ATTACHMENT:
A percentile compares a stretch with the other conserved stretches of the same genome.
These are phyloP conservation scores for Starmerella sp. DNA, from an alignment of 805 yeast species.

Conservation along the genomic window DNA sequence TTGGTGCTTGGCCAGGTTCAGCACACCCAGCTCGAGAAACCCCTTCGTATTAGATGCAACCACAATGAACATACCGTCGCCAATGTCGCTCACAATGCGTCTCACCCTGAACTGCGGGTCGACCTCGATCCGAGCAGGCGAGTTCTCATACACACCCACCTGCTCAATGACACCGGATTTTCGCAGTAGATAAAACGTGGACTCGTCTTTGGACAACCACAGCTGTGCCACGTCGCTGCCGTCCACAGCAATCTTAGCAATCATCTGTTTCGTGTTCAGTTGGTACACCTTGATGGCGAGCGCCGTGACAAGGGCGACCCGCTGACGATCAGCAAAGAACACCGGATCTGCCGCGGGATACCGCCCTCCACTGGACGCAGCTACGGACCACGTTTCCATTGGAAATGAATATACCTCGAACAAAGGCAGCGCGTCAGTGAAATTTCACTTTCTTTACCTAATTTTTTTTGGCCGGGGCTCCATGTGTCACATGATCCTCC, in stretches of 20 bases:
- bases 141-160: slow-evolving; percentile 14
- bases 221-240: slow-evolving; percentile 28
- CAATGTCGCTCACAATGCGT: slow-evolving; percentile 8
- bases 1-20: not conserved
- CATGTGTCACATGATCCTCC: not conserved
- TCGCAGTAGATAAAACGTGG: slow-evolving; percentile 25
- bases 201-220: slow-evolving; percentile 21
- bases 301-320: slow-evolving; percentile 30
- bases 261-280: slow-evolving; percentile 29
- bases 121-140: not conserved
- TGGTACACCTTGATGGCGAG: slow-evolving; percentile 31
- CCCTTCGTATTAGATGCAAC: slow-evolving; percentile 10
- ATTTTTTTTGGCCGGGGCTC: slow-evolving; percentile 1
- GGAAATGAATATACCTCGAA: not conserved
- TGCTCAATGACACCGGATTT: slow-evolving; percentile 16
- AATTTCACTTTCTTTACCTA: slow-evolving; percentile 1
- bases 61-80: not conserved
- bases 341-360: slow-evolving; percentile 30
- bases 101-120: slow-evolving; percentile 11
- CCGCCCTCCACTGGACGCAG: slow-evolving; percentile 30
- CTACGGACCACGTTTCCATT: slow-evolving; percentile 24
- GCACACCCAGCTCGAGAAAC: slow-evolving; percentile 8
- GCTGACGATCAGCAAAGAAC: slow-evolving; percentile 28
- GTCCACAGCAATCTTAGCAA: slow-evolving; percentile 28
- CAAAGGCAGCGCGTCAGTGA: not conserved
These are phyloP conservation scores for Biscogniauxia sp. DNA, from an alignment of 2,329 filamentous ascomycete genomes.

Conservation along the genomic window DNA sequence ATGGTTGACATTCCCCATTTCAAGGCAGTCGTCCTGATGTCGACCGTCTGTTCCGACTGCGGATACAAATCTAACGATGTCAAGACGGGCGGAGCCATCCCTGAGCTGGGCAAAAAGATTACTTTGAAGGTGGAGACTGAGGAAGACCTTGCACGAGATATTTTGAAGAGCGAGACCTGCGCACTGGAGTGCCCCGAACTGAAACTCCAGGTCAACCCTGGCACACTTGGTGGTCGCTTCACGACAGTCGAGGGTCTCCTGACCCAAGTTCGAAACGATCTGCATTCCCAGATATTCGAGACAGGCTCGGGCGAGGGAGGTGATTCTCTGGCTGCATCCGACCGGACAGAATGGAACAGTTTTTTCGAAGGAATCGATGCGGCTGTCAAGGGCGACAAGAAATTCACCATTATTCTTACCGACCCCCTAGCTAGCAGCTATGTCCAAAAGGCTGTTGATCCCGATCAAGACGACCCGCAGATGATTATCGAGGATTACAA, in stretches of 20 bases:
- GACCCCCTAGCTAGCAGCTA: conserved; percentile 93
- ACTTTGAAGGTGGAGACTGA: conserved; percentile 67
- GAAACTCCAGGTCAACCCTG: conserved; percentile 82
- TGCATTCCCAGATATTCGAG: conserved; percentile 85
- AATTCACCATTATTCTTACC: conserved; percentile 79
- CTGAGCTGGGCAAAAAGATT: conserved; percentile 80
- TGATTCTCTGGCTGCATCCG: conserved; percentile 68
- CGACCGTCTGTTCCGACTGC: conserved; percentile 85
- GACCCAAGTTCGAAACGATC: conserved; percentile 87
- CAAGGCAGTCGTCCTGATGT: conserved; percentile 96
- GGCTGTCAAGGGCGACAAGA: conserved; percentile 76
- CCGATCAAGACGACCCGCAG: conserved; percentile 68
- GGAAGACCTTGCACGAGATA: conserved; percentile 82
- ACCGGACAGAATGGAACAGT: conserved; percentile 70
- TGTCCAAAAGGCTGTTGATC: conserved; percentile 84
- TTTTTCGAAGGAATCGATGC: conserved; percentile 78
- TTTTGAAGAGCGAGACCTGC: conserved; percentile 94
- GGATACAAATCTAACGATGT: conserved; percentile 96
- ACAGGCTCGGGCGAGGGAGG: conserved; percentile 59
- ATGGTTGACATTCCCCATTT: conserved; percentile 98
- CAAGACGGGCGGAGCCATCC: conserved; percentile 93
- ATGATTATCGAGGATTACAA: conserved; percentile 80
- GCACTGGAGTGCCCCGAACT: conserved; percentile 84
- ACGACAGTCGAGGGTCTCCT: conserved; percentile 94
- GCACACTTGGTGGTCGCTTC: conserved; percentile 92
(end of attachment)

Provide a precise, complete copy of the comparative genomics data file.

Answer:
A percentile compares a stretch with the other conserved stretches of the same genome.
These are phyloP conservation scores for Starmerella sp. DNA, from an alignment of 805 yeast species.

Conservation along the genomic window DNA sequence TTGGTGCTTGGCCAGGTTCAGCACACCCAGCTCGAGAAACCCCTTCGTATTAGATGCAACCACAATGAACATACCGTCGCCAATGTCGCTCACAATGCGTCTCACCCTGAACTGCGGGTCGACCTCGATCCGAGCAGGCGAGTTCTCATACACACCCACCTGCTCAATGACACCGGATTTTCGCAGTAGATAAAACGTGGACTCGTCTTTGGACAACCACAGCTGTGCCACGTCGCTGCCGTCCACAGCAATCTTAGCAATCATCTGTTTCGTGTTCAGTTGGTACACCTTGATGGCGAGCGCCGTGACAAGGGCGACCCGCTGACGATCAGCAAAGAACACCGGATCTGCCGCGGGATACCGCCCTCCACTGGACGCAGCTACGGACCACGTTTCCATTGGAAATGAATATACCTCGAACAAAGGCAGCGCGTCAGTGAAATTTCACTTTCTTTACCTAATTTTTTTTGGCCGGGGCTCCATGTGTCACATGATCCTCC, in stretches of 20 bases:
- bases 141-160: slow-evolving; percentile 14
- bases 221-240: slow-evolving; percentile 28
- CAATGTCGCTCACAATGCGT: slow-evolving; percentile 8
- bases 1-20: not conserved
- CATGTGTCACATGATCCTCC: not conserved
- TCGCAGTAGATAAAACGTGG: slow-evolving; percentile 25
- bases 201-220: slow-evolving; percentile 21
- bases 301-320: slow-evolving; percentile 30
- bases 261-280: slow-evolving; percentile 29
- bases 121-140: not conserved
- TGGTACACCTTGATGGCGAG: slow-evolving; percentile 31
- CCCTTCGTATTAGATGCAAC: slow-evolving; percentile 10
- ATTTTTTTTGGCCGGGGCTC: slow-evolving; percentile 1
- GGAAATGAATATACCTCGAA: not conserved
- TGCTCAATGACACCGGATTT: slow-evolving; percentile 16
- AATTTCACTTTCTTTACCTA: slow-evolving; percentile 1
- bases 61-80: not conserved
- bases 341-360: slow-evolving; percentile 30
- bases 101-120: slow-evolving; percentile 11
- CCGCCCTCCACTGGACGCAG: slow-evolving; percentile 30
- CTACGGACCACGTTTCCATT: slow-evolving; percentile 24
- GCACACCCAGCTCGAGAAAC: slow-evolving; percentile 8
- GCTGACGATCAGCAAAGAAC: slow-evolving; percentile 28
- GTCCACAGCAATCTTAGCAA: slow-evolving; percentile 28
- CAAAGGCAGCGCGTCAGTGA: not conserved
These are phyloP conservation scores for Biscogniauxia sp. DNA, from an alignment of 2,329 filamentous ascomycete genomes.

Conservation along the genomic window DNA sequence ATGGTTGACATTCCCCATTTCAAGGCAGTCGTCCTGATGTCGACCGTCTGTTCCGACTGCGGATACAAATCTAACGATGTCAAGACGGGCGGAGCCATCCCTGAGCTGGGCAAAAAGATTACTTTGAAGGTGGAGACTGAGGAAGACCTTGCACGAGATATTTTGAAGAGCGAGACCTGCGCACTGGAGTGCCCCGAACTGAAACTCCAGGTCAACCCTGGCACACTTGGTGGTCGCTTCACGACAGTCGAGGGTCTCCTGACCCAAGTTCGAAACGATCTGCATTCCCAGATATTCGAGACAGGCTCGGGCGAGGGAGGTGATTCTCTGGCTGCATCCGACCGGACAGAATGGAACAGTTTTTTCGAAGGAATCGATGCGGCTGTCAAGGGCGACAAGAAATTCACCATTATTCTTACCGACCCCCTAGCTAGCAGCTATGTCCAAAAGGCTGTTGATCCCGATCAAGACGACCCGCAGATGATTATCGAGGATTACAA, in stretches of 20 bases:
- GACCCCCTAGCTAGCAGCTA: conserved; percentile 93
- ACTTTGAAGGTGGAGACTGA: conserved; percentile 67
- GAAACTCCAGGTCAACCCTG: conserved; percentile 82
- TGCATTCCCAGATATTCGAG: conserved; percentile 85
- AATTCACCATTATTCTTACC: conserved; percentile 79
- CTGAGCTGGGCAAAAAGATT: conserved; percentile 80
- TGATTCTCTGGCTGCATCCG: conserved; percentile 68
- CGACCGTCTGTTCCGACTGC: conserved; percentile 85
- GACCCAAGTTCGAAACGATC: conserved; percentile 87
- CAAGGCAGTCGTCCTGATGT: conserved; percentile 96
- GGCTGTCAAGGGCGACAAGA: conserved; percentile 76
- CCGATCAAGACGACCCGCAG: conserved; percentile 68
- GGAAGACCTTGCACGAGATA: conserved; percentile 82
- ACCGGACAGAATGGAACAGT: conserved; percentile 70
- TGTCCAAAAGGCTGTTGATC: conserved; percentile 84
- TTTTTCGAAGGAATCGATGC: conserved; percentile 78
- TTTTGAAGAGCGAGACCTGC: conserved; percentile 94
- GGATACAAATCTAACGATGT: conserved; percentile 96
- ACAGGCTCGGGCGAGGGAGG: conserved; percentile 59
- ATGGTTGACATTCCCCATTT: conserved; percentile 98
- CAAGACGGGCGGAGCCATCC: conserved; percentile 93
- ATGATTATCGAGGATTACAA: conserved; percentile 80
- GCACTGGAGTGCCCCGAACT: conserved; percentile 84
- ACGACAGTCGAGGGTCTCCT: conserved; percentile 94
- GCACACTTGGTGGTCGCTTC: conserved; percentile 92